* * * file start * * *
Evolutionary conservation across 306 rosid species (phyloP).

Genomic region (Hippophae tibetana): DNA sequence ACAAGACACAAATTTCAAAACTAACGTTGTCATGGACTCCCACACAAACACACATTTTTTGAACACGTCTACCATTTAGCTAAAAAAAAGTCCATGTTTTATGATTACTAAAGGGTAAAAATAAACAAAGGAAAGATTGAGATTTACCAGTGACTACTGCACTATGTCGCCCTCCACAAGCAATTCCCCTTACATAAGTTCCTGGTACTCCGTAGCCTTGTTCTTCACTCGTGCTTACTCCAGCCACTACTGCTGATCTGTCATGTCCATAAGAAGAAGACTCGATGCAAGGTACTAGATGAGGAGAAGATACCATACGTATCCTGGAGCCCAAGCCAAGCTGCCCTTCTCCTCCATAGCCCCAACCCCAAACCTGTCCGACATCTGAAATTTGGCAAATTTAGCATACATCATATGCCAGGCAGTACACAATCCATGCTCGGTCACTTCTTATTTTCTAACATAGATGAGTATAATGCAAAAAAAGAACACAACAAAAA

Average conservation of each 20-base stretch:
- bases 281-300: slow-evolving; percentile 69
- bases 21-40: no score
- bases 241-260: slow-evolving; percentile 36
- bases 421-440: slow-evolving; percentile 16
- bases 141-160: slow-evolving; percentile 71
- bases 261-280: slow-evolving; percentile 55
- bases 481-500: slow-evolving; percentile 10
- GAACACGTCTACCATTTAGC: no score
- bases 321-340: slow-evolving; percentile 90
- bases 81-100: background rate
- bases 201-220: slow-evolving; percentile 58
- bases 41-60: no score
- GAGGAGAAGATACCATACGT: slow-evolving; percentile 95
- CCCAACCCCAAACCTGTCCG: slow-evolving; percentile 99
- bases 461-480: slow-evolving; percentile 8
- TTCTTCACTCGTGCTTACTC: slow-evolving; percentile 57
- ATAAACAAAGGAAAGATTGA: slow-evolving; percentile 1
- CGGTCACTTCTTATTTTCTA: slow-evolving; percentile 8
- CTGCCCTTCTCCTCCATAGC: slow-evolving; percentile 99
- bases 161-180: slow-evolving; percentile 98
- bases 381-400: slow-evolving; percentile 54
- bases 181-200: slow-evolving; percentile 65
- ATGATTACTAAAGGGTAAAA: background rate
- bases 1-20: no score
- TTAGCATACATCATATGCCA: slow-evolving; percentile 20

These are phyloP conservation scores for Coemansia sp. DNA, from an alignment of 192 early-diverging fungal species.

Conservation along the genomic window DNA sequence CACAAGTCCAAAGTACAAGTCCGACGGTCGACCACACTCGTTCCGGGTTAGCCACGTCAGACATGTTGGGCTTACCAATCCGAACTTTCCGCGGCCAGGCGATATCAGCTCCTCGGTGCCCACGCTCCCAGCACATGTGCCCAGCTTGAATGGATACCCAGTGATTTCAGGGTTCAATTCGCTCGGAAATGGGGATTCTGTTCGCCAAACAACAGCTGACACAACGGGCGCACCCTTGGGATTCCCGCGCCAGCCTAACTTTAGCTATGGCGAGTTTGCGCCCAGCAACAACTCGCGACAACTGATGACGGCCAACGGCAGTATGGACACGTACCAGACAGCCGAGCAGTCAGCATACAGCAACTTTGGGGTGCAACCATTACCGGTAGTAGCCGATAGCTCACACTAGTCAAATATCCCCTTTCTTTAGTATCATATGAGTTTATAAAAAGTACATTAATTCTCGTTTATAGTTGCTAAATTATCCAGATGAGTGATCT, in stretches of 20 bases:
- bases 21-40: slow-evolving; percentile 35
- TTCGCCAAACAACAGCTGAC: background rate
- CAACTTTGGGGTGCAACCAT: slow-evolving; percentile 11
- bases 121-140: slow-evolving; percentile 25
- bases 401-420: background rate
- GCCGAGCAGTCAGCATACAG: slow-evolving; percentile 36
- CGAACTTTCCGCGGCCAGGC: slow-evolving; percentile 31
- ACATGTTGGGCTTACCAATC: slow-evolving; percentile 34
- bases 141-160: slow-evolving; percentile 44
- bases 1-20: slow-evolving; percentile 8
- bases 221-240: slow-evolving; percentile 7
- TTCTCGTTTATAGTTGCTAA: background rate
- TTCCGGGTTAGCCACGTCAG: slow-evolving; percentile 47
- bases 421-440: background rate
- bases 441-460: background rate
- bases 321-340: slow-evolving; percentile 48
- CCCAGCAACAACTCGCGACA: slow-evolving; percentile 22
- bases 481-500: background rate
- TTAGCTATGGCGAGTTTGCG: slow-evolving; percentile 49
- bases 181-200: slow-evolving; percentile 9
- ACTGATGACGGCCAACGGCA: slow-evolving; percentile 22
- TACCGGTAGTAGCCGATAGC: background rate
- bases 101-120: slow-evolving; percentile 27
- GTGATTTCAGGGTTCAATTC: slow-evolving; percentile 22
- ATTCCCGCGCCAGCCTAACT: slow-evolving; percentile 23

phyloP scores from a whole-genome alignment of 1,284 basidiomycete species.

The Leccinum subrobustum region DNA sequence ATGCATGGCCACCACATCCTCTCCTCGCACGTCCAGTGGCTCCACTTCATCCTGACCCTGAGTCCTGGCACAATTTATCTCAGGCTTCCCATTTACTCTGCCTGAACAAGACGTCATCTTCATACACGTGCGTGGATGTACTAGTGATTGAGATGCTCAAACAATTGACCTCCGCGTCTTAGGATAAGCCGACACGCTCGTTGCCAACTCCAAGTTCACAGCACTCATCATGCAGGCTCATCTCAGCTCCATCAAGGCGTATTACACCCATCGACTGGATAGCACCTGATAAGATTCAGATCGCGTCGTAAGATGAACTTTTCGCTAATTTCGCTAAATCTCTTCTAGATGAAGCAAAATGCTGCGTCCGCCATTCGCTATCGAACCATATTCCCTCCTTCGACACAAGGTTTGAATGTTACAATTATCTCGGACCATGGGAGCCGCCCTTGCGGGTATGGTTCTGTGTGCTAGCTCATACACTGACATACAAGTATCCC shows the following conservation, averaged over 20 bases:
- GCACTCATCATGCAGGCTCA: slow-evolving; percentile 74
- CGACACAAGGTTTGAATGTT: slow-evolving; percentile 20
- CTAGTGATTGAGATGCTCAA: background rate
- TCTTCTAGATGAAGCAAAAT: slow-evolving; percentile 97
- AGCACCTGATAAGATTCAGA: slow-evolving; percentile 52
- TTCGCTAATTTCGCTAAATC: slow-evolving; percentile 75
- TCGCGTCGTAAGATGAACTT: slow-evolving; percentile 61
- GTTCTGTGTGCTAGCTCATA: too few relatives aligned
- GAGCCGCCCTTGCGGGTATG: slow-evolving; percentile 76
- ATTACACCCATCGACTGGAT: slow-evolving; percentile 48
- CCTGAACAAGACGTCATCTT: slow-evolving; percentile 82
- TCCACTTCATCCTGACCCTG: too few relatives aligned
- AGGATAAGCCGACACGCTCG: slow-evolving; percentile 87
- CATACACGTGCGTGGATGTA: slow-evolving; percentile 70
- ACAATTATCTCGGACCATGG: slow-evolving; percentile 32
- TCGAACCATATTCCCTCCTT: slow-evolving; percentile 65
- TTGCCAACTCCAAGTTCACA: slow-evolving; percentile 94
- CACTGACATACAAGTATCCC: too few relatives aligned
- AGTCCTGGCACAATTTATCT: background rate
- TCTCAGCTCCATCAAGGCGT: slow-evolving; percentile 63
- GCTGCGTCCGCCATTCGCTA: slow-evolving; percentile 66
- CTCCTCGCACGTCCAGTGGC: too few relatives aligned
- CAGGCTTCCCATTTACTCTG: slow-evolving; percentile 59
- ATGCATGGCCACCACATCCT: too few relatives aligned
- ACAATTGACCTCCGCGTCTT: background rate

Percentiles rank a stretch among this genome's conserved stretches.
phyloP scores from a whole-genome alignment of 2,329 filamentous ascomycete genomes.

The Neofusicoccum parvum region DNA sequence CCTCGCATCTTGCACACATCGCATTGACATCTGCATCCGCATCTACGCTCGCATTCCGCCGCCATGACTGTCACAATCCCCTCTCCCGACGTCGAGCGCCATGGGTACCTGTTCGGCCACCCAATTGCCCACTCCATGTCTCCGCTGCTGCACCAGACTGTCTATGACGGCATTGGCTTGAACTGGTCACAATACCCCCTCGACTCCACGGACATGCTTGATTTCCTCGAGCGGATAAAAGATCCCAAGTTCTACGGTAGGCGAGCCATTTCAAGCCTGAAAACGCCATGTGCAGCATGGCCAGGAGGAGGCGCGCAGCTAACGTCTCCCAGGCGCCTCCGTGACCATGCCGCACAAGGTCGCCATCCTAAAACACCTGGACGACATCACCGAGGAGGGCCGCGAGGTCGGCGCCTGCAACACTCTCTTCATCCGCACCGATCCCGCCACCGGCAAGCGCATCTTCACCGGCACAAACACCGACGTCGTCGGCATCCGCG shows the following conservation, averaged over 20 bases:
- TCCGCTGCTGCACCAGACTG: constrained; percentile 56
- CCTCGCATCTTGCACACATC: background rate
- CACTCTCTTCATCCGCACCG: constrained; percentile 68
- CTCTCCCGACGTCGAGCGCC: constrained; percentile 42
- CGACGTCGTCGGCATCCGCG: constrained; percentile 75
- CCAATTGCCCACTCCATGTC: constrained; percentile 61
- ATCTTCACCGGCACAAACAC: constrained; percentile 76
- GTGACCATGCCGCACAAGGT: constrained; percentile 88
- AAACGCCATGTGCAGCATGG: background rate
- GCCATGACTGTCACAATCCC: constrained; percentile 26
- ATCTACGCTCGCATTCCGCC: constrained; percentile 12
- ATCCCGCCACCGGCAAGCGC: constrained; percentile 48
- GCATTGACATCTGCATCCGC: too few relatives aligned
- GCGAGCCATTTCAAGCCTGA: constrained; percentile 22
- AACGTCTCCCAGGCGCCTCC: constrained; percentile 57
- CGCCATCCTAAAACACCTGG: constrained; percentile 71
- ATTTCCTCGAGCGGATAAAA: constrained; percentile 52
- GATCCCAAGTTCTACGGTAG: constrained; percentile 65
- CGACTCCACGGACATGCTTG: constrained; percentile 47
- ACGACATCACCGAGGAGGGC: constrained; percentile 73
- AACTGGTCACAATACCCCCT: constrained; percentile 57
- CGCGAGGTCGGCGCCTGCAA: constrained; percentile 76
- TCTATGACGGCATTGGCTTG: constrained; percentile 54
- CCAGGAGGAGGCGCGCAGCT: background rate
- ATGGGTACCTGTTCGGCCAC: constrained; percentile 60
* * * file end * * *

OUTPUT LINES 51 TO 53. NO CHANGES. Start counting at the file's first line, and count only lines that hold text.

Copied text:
- ACTGATGACGGCCAACGGCA: slow-evolving; percentile 22
- TACCGGTAGTAGCCGATAGC: background rate
- bases 101-120: slow-evolving; percentile 27